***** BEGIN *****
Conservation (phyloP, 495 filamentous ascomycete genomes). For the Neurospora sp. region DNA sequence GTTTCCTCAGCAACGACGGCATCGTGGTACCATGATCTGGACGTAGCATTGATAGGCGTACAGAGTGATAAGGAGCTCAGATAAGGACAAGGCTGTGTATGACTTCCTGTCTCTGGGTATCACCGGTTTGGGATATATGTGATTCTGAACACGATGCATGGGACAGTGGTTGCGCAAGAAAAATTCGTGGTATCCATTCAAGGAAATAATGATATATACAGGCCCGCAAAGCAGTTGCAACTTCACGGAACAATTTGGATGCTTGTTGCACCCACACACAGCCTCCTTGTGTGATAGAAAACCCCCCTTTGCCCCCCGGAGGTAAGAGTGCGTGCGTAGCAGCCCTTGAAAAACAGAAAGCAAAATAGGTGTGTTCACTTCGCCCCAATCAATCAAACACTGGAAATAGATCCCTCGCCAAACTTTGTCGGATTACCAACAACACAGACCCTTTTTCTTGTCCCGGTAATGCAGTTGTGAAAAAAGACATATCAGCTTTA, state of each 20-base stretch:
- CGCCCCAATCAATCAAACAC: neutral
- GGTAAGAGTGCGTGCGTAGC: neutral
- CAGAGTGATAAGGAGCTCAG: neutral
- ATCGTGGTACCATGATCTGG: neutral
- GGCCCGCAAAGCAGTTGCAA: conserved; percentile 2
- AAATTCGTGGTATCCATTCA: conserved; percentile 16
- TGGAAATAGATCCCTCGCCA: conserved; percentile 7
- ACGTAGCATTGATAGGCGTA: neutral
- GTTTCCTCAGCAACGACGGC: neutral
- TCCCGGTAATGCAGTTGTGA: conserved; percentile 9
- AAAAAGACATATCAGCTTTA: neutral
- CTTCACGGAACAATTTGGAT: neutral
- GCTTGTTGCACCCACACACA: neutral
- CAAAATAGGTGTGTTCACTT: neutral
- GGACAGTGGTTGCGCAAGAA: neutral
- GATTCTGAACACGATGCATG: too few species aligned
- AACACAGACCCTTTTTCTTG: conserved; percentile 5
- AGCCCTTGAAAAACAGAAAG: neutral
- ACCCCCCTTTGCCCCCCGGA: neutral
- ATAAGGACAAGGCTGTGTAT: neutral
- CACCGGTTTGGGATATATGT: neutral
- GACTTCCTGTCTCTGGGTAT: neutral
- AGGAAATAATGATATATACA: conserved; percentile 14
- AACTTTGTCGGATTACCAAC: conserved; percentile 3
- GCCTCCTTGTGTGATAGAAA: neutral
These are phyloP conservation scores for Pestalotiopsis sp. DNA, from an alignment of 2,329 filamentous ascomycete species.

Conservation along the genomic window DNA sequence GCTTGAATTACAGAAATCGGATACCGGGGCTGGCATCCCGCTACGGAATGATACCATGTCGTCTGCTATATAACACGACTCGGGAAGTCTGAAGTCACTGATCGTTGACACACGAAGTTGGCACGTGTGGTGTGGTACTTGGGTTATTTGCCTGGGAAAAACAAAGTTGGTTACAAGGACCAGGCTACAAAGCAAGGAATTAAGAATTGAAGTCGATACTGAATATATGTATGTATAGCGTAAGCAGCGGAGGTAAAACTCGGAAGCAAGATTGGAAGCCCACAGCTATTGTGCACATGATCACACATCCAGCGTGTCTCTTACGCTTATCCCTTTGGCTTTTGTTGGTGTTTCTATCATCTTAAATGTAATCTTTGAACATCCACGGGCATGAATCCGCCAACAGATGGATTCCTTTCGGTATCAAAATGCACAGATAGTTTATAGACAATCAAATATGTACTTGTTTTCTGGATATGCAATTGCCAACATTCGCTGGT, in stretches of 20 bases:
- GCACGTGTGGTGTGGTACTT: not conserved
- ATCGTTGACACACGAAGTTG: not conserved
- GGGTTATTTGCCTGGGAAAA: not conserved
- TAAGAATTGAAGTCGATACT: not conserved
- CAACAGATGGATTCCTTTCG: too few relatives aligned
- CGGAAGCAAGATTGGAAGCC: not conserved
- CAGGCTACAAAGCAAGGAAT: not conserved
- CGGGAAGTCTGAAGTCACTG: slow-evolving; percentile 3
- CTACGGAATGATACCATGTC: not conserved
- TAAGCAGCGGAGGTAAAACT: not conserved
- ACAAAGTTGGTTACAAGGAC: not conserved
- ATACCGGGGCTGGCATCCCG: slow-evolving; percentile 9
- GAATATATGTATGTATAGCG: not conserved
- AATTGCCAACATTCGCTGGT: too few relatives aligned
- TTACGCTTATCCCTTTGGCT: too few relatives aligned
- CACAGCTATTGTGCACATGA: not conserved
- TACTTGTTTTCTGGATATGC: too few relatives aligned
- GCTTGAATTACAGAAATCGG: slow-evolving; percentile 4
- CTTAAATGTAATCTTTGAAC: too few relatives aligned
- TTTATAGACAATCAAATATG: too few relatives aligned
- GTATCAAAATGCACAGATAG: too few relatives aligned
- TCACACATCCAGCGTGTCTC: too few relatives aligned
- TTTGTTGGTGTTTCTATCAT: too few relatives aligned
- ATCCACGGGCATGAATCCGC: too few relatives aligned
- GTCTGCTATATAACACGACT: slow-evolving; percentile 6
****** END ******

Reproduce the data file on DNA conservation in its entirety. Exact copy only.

Conservation (phyloP, 495 filamentous ascomycete genomes). For the Neurospora sp. region DNA sequence GTTTCCTCAGCAACGACGGCATCGTGGTACCATGATCTGGACGTAGCATTGATAGGCGTACAGAGTGATAAGGAGCTCAGATAAGGACAAGGCTGTGTATGACTTCCTGTCTCTGGGTATCACCGGTTTGGGATATATGTGATTCTGAACACGATGCATGGGACAGTGGTTGCGCAAGAAAAATTCGTGGTATCCATTCAAGGAAATAATGATATATACAGGCCCGCAAAGCAGTTGCAACTTCACGGAACAATTTGGATGCTTGTTGCACCCACACACAGCCTCCTTGTGTGATAGAAAACCCCCCTTTGCCCCCCGGAGGTAAGAGTGCGTGCGTAGCAGCCCTTGAAAAACAGAAAGCAAAATAGGTGTGTTCACTTCGCCCCAATCAATCAAACACTGGAAATAGATCCCTCGCCAAACTTTGTCGGATTACCAACAACACAGACCCTTTTTCTTGTCCCGGTAATGCAGTTGTGAAAAAAGACATATCAGCTTTA, state of each 20-base stretch:
- CGCCCCAATCAATCAAACAC: neutral
- GGTAAGAGTGCGTGCGTAGC: neutral
- CAGAGTGATAAGGAGCTCAG: neutral
- ATCGTGGTACCATGATCTGG: neutral
- GGCCCGCAAAGCAGTTGCAA: conserved; percentile 2
- AAATTCGTGGTATCCATTCA: conserved; percentile 16
- TGGAAATAGATCCCTCGCCA: conserved; percentile 7
- ACGTAGCATTGATAGGCGTA: neutral
- GTTTCCTCAGCAACGACGGC: neutral
- TCCCGGTAATGCAGTTGTGA: conserved; percentile 9
- AAAAAGACATATCAGCTTTA: neutral
- CTTCACGGAACAATTTGGAT: neutral
- GCTTGTTGCACCCACACACA: neutral
- CAAAATAGGTGTGTTCACTT: neutral
- GGACAGTGGTTGCGCAAGAA: neutral
- GATTCTGAACACGATGCATG: too few species aligned
- AACACAGACCCTTTTTCTTG: conserved; percentile 5
- AGCCCTTGAAAAACAGAAAG: neutral
- ACCCCCCTTTGCCCCCCGGA: neutral
- ATAAGGACAAGGCTGTGTAT: neutral
- CACCGGTTTGGGATATATGT: neutral
- GACTTCCTGTCTCTGGGTAT: neutral
- AGGAAATAATGATATATACA: conserved; percentile 14
- AACTTTGTCGGATTACCAAC: conserved; percentile 3
- GCCTCCTTGTGTGATAGAAA: neutral
These are phyloP conservation scores for Pestalotiopsis sp. DNA, from an alignment of 2,329 filamentous ascomycete species.

Conservation along the genomic window DNA sequence GCTTGAATTACAGAAATCGGATACCGGGGCTGGCATCCCGCTACGGAATGATACCATGTCGTCTGCTATATAACACGACTCGGGAAGTCTGAAGTCACTGATCGTTGACACACGAAGTTGGCACGTGTGGTGTGGTACTTGGGTTATTTGCCTGGGAAAAACAAAGTTGGTTACAAGGACCAGGCTACAAAGCAAGGAATTAAGAATTGAAGTCGATACTGAATATATGTATGTATAGCGTAAGCAGCGGAGGTAAAACTCGGAAGCAAGATTGGAAGCCCACAGCTATTGTGCACATGATCACACATCCAGCGTGTCTCTTACGCTTATCCCTTTGGCTTTTGTTGGTGTTTCTATCATCTTAAATGTAATCTTTGAACATCCACGGGCATGAATCCGCCAACAGATGGATTCCTTTCGGTATCAAAATGCACAGATAGTTTATAGACAATCAAATATGTACTTGTTTTCTGGATATGCAATTGCCAACATTCGCTGGT, in stretches of 20 bases:
- GCACGTGTGGTGTGGTACTT: not conserved
- ATCGTTGACACACGAAGTTG: not conserved
- GGGTTATTTGCCTGGGAAAA: not conserved
- TAAGAATTGAAGTCGATACT: not conserved
- CAACAGATGGATTCCTTTCG: too few relatives aligned
- CGGAAGCAAGATTGGAAGCC: not conserved
- CAGGCTACAAAGCAAGGAAT: not conserved
- CGGGAAGTCTGAAGTCACTG: slow-evolving; percentile 3
- CTACGGAATGATACCATGTC: not conserved
- TAAGCAGCGGAGGTAAAACT: not conserved
- ACAAAGTTGGTTACAAGGAC: not conserved
- ATACCGGGGCTGGCATCCCG: slow-evolving; percentile 9
- GAATATATGTATGTATAGCG: not conserved
- AATTGCCAACATTCGCTGGT: too few relatives aligned
- TTACGCTTATCCCTTTGGCT: too few relatives aligned
- CACAGCTATTGTGCACATGA: not conserved
- TACTTGTTTTCTGGATATGC: too few relatives aligned
- GCTTGAATTACAGAAATCGG: slow-evolving; percentile 4
- CTTAAATGTAATCTTTGAAC: too few relatives aligned
- TTTATAGACAATCAAATATG: too few relatives aligned
- GTATCAAAATGCACAGATAG: too few relatives aligned
- TCACACATCCAGCGTGTCTC: too few relatives aligned
- TTTGTTGGTGTTTCTATCAT: too few relatives aligned
- ATCCACGGGCATGAATCCGC: too few relatives aligned
- GTCTGCTATATAACACGACT: slow-evolving; percentile 6